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START-GAP/DLC Family Proteins: Molecular Mechanisms for Anti-Tumor Activities

Written By

Hitoshi Yagisawa

Submitted: May 24th, 2012 Published: April 10th, 2013

DOI: 10.5772/55268

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1. Introduction

The Rho family of GTPases belongs to the superfamily named “Ras-like” proteins, which consists of over 150 varieties in mammals [1]. Significant progress has recently been made in understanding the biological functions mediated by this family of small (~21 kDa) G proteins (guanine nucleotide-binding proteins). Rho GTPases affect crucial biological processes such as transcriptional regulation, cell cycle progression, apoptosis and membrane trafficking [2, 3]. Thus far, a total of 23 Rho proteins have been identified [4], among which RhoA, Rac1 and Cdc42 are characterized in detail. Rho GTPases are also involved in the cytoskeleton formation of the cell via the regulation of actin dynamics [5, 6]. RhoA induces stress fiber formation and focal adhesion assembly, thereby regulating cell shape, attachment and motility, whereas Rac1 promotes extension of lamellipodia and membrane ruffling [7]. Cdc42 has been shown to play a role in the formation of filopodia [8].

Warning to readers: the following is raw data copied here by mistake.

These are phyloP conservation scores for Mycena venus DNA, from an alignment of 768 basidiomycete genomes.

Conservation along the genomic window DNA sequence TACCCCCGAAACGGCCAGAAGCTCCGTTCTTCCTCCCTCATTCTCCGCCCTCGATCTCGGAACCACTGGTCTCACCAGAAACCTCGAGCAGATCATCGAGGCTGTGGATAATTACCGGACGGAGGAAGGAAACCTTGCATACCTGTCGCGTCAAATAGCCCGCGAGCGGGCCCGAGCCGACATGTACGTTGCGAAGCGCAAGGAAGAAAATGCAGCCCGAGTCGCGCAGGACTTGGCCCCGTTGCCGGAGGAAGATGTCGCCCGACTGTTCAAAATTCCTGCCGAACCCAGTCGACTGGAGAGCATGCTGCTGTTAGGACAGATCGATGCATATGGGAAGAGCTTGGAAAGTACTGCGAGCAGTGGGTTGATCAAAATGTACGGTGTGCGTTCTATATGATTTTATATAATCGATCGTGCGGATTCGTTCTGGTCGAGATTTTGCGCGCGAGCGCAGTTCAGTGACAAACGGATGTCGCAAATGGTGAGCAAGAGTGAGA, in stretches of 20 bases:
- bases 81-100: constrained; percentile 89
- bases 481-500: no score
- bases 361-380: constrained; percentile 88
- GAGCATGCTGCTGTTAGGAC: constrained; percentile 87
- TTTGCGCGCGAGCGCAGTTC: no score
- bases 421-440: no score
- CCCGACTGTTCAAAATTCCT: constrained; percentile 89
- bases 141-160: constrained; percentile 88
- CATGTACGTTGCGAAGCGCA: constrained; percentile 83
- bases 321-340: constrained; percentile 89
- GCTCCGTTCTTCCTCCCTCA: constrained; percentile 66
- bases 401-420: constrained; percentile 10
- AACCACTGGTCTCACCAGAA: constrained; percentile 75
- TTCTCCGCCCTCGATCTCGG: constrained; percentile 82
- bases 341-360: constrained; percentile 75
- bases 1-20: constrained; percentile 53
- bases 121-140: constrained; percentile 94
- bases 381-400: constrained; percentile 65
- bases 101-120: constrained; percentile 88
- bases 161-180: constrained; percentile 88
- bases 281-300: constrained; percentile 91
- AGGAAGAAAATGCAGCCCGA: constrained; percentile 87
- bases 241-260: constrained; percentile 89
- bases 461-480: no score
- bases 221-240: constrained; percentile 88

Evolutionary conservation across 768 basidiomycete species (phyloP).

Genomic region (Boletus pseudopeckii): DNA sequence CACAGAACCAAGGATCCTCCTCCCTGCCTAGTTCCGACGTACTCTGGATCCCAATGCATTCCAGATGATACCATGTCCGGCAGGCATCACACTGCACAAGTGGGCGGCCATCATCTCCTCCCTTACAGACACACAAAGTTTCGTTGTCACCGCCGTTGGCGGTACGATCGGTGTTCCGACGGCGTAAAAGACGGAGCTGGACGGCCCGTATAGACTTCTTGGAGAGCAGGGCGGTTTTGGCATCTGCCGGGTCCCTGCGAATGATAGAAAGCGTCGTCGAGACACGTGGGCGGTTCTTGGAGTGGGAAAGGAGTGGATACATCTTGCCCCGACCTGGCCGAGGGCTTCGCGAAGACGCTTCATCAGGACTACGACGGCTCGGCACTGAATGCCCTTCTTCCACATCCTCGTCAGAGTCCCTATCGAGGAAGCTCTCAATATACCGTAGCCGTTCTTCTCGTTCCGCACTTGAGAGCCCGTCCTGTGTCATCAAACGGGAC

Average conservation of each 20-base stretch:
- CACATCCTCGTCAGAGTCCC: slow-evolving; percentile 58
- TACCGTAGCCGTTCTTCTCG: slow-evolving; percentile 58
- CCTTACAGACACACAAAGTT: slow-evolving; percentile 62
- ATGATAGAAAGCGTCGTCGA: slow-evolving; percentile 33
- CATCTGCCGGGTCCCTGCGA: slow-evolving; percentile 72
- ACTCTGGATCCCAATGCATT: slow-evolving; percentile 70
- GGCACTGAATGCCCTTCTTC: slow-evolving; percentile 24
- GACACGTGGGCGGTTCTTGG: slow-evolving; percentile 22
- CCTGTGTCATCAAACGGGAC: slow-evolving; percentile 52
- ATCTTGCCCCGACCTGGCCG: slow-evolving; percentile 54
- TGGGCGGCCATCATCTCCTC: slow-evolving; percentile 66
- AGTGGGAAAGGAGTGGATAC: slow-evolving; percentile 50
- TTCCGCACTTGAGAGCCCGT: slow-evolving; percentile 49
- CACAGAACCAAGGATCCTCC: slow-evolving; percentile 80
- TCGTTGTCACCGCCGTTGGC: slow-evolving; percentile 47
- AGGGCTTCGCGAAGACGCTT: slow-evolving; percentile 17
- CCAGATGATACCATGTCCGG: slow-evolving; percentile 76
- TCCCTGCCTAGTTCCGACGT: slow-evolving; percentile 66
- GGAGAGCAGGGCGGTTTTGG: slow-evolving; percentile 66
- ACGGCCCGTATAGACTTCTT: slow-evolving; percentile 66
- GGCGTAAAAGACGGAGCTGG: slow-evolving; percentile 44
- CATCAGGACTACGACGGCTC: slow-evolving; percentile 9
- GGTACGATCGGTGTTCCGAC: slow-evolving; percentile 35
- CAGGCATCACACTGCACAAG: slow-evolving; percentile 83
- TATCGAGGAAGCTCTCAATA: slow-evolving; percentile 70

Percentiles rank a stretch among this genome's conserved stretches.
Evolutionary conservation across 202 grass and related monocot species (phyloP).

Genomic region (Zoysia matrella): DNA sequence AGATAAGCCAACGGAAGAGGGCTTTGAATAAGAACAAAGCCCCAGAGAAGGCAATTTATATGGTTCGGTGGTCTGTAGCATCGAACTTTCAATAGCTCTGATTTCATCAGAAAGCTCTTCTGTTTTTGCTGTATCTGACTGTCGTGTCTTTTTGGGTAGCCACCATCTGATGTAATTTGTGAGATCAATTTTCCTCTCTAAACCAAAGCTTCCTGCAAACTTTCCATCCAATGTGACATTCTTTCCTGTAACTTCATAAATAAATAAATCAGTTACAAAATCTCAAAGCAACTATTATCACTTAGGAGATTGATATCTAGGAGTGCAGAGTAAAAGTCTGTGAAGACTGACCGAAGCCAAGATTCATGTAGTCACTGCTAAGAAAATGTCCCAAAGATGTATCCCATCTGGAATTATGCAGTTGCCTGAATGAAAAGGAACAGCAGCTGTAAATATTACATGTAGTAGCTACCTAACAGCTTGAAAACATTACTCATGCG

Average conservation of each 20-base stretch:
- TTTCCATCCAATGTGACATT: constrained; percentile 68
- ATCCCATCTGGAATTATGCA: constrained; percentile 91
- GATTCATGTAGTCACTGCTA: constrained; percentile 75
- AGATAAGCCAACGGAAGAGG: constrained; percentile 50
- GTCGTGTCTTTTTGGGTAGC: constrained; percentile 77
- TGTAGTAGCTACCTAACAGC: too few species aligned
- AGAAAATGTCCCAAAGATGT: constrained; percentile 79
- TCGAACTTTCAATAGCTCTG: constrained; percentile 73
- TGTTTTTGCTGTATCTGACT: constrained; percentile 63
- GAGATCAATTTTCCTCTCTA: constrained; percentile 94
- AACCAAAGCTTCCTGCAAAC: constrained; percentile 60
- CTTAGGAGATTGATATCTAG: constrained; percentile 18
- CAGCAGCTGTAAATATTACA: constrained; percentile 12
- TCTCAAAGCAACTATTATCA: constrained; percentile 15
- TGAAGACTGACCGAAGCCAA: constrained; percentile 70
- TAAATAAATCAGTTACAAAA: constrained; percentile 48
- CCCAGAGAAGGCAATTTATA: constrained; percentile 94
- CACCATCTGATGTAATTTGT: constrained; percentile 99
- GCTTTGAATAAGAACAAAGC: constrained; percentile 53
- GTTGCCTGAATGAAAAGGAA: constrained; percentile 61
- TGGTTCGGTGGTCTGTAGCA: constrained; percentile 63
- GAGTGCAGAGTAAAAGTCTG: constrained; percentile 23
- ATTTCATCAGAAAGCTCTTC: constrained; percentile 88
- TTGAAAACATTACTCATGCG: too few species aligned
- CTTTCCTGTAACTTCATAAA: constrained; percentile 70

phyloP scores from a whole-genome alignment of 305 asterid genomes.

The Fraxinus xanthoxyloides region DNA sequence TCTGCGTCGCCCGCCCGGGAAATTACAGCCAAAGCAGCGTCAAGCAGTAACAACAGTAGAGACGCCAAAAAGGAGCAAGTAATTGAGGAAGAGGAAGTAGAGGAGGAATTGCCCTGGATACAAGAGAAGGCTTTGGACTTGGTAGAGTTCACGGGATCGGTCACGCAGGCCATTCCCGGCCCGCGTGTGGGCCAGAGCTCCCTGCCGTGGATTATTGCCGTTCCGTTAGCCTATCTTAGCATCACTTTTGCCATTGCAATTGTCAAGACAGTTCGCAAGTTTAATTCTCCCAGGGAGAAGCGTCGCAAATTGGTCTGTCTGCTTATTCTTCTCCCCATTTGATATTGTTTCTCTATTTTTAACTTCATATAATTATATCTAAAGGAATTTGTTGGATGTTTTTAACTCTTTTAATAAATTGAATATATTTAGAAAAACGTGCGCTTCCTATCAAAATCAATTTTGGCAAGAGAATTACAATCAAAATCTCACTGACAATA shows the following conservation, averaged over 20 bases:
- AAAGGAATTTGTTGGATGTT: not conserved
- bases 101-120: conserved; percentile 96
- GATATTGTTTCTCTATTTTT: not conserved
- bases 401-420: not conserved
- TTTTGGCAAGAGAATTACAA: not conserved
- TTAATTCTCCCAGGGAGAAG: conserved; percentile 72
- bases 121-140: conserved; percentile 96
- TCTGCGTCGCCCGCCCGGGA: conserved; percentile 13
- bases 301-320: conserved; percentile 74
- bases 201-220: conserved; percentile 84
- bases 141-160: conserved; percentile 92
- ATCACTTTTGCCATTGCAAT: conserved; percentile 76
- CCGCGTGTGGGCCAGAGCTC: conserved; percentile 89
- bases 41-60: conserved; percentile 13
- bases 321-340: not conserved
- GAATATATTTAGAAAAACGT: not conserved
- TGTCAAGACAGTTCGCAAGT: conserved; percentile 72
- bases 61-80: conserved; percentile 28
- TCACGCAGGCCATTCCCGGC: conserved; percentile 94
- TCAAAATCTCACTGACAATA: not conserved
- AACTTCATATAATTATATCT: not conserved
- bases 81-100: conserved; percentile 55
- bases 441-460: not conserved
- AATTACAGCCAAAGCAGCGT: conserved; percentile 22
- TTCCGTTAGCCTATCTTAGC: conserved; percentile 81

Like other small G proteins of the Ras-like protein family, Rho GTPases act by switching between an inactive GDP-bound and an active GTP-bound form, with the latter form capable of interacting with a myriad of downstream effectors (so far, more than 70 proteins have been identified [4]) to be activated by them. The activation of Rho GTPases is stimulated by guanine nucleotide exchange factors (GEFs) that exchange GDP for GTP and is inhibited by GTPase-activating proteins (GAPs) that hydrolyze the GTP to GDP [9]. Rho GTPases are also negatively regulated by guanine nucleotide dissociation inhibitors (GDIs), which bind to the GDP-bound form and not only prevent nucleotide exchange, but also remove Rho GTPases from the plasma membrane to the cytoplasm [4, 10, 11]. Taken together, cell morphology requires spatiotemporally restricted regulation of Rho GTPases through these regulatory proteins. Nonetheless, detailed insight into regulation of Rho GTPases has not been provided.